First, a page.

Managing qualities [and quantities]

[First things first: I hope I haven’t seemed like I thought of myself as an awesome perso, better than others or a permanent know-it-all in my last posts. Far from it, really! I’m so sorry if it did seem like that! There are so many awesome bloggers and blog readers out there that I would never want to insult anybody!]

Honestly, I’m suprised nobody has hired me as a manager yet. Well, looking at the mess I’m calling my room it might not be so much of a surprise anymore but … ahem … I digress.

These days, everybody seems to be “managing” their diet. Sorry, I can’t eat this, I already had too many carbs today. Oh, you know, I’m trying to up my protein intake …

 If I could have these Peanut Butter Chocolate Lava Cakes every day, upping my protein intake would be easy.

Wait, everybody is ? I’ve never heard people on the street, in restaurants or elsewhere talk about micromanaging their nutrients. If my mum’s hungry she grabs  a slice of whole-wheat bread with butter and cheese without second thought. My friends have no problem chowing down lunch of white pasta with greasy meat or veggie sauce at the university’s cafeteria and follow it up with a sugary dessert. Then why do I have such a hard time? Why can’t I “just eat”?

Cheesy, carb-filled deliciousness from back when I wasn’t overanalyzing yet. It’ll be on the menu again … soon.

Don’t get me wrong. It can be helpful to have a rough idea of whether you’re getting enough nutrients in. Eating one of the nutrients in mass quantities while missing out on the others would be wrong. It’s obsessing about the “perfect” balance or cutting out or decreasing certain nutrients – namely carbs and fat – to a minimum. That’s just not healthy anymore. Food should be seen as, well, food – not as “carbs”.

Homemade frozen (soy) yoghurt. Amount of carbs, quantity of fat? I wouldn’t be able to tell you. Delightful? Absolutely!

I won’t lie and say I had it all down and was doing just fine. Noticing I ate huge amounts of carbs during a day makes me feel guilty. It’s ironic how I blame myself for not doing recovery the “right way”. Telling myself I could only get completely healthy if hitting the perfect balance of protein, carbs and fat. Some days I can convince myself of not having to care as of now, some days I fail.

Sorry, I can’t help myself but post pictures of nature .. Fall can be so beautiful.

Please don’t think I wanted to blame anybody for trying to hit certain nutrient goals. Bodybuilders, for example, have a reason to look for their protein intake. I just think people like me who do no weight training and even have to gain weight, shouldn’t care such a lot.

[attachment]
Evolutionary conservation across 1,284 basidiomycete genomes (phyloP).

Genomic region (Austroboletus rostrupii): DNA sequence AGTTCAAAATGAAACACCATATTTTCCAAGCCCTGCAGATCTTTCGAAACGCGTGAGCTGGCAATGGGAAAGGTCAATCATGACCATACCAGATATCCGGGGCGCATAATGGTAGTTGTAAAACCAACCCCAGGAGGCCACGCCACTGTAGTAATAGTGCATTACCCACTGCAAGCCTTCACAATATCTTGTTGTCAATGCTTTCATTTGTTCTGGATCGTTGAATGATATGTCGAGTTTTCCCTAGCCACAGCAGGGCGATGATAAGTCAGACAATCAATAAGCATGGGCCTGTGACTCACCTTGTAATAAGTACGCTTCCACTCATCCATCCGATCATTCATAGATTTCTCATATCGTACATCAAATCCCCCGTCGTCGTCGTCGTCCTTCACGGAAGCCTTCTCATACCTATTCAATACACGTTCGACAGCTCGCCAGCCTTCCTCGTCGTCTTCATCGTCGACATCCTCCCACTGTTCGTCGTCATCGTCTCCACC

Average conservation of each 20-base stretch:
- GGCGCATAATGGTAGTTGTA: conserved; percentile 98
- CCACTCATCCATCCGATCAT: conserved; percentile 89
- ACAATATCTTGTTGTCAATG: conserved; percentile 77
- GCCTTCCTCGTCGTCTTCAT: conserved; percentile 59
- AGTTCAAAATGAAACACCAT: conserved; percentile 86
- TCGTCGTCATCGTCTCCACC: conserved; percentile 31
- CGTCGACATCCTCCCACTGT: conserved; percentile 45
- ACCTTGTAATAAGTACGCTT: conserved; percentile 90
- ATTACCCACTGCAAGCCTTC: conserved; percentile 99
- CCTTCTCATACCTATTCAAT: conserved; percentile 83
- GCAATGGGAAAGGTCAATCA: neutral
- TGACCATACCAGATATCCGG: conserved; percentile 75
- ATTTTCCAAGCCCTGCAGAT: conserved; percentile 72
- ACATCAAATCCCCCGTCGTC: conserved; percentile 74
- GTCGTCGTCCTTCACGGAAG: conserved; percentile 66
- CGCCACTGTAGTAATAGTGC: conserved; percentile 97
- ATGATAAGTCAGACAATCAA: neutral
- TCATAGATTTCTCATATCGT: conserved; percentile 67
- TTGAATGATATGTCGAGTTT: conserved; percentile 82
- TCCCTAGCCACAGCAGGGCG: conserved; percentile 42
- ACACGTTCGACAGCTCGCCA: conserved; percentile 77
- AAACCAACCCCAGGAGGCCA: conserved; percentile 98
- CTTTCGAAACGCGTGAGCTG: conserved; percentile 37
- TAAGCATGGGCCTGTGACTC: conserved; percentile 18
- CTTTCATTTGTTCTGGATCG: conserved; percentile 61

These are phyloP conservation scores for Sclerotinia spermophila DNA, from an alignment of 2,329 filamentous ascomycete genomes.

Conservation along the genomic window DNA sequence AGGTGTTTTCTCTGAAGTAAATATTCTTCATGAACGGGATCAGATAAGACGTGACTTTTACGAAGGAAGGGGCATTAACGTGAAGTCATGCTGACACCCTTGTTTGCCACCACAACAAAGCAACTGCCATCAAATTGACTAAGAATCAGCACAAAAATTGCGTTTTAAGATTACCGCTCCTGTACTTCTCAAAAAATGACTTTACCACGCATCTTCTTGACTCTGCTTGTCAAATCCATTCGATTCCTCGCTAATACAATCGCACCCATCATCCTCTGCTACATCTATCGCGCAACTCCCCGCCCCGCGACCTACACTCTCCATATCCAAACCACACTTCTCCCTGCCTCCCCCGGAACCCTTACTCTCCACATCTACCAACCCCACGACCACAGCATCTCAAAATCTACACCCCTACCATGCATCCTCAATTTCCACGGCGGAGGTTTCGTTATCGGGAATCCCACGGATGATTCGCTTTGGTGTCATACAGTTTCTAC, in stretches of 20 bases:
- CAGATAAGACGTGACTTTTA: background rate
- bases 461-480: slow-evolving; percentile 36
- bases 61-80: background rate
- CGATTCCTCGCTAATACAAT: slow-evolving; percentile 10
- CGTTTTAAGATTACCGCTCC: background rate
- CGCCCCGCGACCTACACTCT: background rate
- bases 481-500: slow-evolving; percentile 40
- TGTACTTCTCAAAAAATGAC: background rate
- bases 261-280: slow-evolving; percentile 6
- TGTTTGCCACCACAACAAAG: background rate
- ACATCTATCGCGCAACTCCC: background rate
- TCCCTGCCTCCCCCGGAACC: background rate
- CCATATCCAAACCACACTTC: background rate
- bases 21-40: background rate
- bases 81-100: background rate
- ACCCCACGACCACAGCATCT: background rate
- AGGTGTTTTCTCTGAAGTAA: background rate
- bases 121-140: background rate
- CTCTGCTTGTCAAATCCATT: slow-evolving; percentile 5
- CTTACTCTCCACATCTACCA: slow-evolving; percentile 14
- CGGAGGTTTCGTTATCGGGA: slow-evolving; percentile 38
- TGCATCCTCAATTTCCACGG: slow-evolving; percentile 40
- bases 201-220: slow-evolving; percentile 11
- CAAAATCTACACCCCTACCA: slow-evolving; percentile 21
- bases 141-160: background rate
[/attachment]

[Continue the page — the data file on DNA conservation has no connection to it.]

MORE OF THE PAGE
Oh, also: Do me and yourself a favour and don’t hire me as a manager. For further information why just ask my math teachers … or don’t :D.

Do you tend to over-analyze your diet? Do you strive for a certain balance of macronutrients? If so, why? I’d love to hear your opinion!


6 thoughts on “Managing qualities [and quantities]

  1. aimeelouise says:

    I must confess that I am guilty of over-analyzing my diet. I think that blog-reading has a lot to do with that, as I am very influenced by what other people are eating/doing. I used to strive for the perfect balance at each meal, but that just left me feeling depressed and run down. Now, I focus on giving my body what I think it wants, and if that means chocolate or ice-cream, who am I to say no? I think it’s about realising what works for you, and what might work for someone else may no necessarily be the right choice for you. It takes a long time, but I think I am on my way!

    • letsgetupandlive says:

      That’s true. I, too, find that blogs influence the way I see food. I can tell the pros and cons of this. It’s positive to see that it has made me try new foods and recipes but – as you said – it can also cause anxious feelings.
      Congrats on trying to cater your body’s cravings! I try to do so, too, but it really does take some time to get comfortable with this.

    • letsgetupandlive says:

      It definitely is. Especially if my body’s cravings on a certain day interfere with my (meal) plans for that day.I do aspire what you said, too, though: To just follow my body’s needs without “questioning” them.

  2. thehomeostaticmindset says:

    LOVE this post! I’m totally guilty of this. Why are we all so afraid of carbs?!? Myself included. I attempt to eat what I ‘feel like,’ however, ED always chimes in telling me what I *should* have. It’s so awesome to watch children eat- pure joy! They don’t overanalyze nutrient ratios. They simply savour every bite with a huge grin on their face, and they moment they are done, they are off again running around, not giving a second thought to what they just ate. Thanks for the reminder to quit overanalyzing and searching for the ‘perfect’ way to eat ❤

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